Passwords are the dominant way online services manage access to our personal and work-related lives. But often times, they’re more of a headache than a security tool.
HYPR released the findings of a two and a half year Password Usage Study, which compiled data from over 500 full-time workers across the United States and Canada to better understand how individuals use, treat and manage their passwords.
According to the findings, 72% of individuals reuse passwords in their personal life while 49% of employees simply change or add a digit or character to their password when updating their company password every 90 days.
Forgot a password? Usage practices revealed
A majority of users recently require a password reset due to forgetting their password.
- 78% of respondents required a password reset in their personal life within the last 90 days
- 57% of respondents required a password reset in their work life within the last 90 days
A sizeable amount of users manage an overwhelming number of passwords.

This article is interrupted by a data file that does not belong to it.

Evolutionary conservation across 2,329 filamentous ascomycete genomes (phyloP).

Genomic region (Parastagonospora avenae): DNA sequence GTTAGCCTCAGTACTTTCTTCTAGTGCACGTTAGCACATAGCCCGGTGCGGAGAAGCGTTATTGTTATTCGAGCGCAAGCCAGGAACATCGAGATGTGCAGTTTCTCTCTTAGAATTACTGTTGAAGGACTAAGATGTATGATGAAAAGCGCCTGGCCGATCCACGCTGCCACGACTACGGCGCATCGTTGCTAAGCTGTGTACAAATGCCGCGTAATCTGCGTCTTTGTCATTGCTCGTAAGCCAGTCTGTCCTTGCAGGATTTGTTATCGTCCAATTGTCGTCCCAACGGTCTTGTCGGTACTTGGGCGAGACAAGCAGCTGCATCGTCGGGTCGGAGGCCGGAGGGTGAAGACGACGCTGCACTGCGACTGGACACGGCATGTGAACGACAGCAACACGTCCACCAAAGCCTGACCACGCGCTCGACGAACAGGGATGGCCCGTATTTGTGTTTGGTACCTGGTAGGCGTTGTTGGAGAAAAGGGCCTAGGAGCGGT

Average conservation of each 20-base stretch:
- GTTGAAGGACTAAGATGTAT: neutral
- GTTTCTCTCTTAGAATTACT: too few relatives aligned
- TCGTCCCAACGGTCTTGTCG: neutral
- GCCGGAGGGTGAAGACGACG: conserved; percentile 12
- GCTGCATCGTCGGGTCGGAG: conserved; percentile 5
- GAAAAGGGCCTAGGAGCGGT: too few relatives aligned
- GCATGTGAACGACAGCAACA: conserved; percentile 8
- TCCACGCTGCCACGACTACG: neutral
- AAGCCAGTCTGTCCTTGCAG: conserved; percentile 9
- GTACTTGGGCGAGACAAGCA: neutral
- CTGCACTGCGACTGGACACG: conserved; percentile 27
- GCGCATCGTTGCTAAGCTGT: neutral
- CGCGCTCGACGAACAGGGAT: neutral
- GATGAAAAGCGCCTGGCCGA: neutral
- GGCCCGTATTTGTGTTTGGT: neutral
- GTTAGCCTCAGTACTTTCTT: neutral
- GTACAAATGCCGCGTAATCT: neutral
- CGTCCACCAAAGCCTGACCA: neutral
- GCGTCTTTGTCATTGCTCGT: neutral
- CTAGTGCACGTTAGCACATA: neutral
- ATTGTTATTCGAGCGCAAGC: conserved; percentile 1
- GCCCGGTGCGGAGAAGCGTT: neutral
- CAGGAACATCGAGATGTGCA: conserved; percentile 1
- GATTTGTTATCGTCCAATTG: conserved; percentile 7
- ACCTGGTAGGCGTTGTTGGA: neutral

- 37% of respondents have over 20 passwords in their personal life
- 19% of respondents have over 10 passwords in their work life
A majority of users depend on physical and digital lists to manage their passwords.
- 65% of respondents use an app or keep a digital or physical list of passwords in their personal life
- 58% of respondents use an app or keep a digital or physical list of passwords in their work life
“As a society, we’re so accustomed to using passwords and shared secrets that we tend to overlook just how important user experience is,” said George Avetisov, CEO of HYPR.
“As the world evolves beyond passwords, we believe that true passwordless security delivered through the enterprise will rapidly eliminate the need for users to reuse, manage, reset or even think about passwords.”
- People do not rely on technology that’s created to help them manage their passwords. This is due to a lack of knowledge of their existence, uncertainty of how to use them, and not trusting a third party to keep their passwords secure and not share them.
- The majority of individuals rely on their own memory that time and time again proves to fail, with constant password resets happening every time a user cannot recall a password to a service they are trying to access at any given moment.
- People still rely on traditional means of keeping important information out of memory but yet still accessible. This previously meant simple pieces of paper or notes, but have since transitioned with the digital revolution to Word docs, emails, spreadsheets, and so on.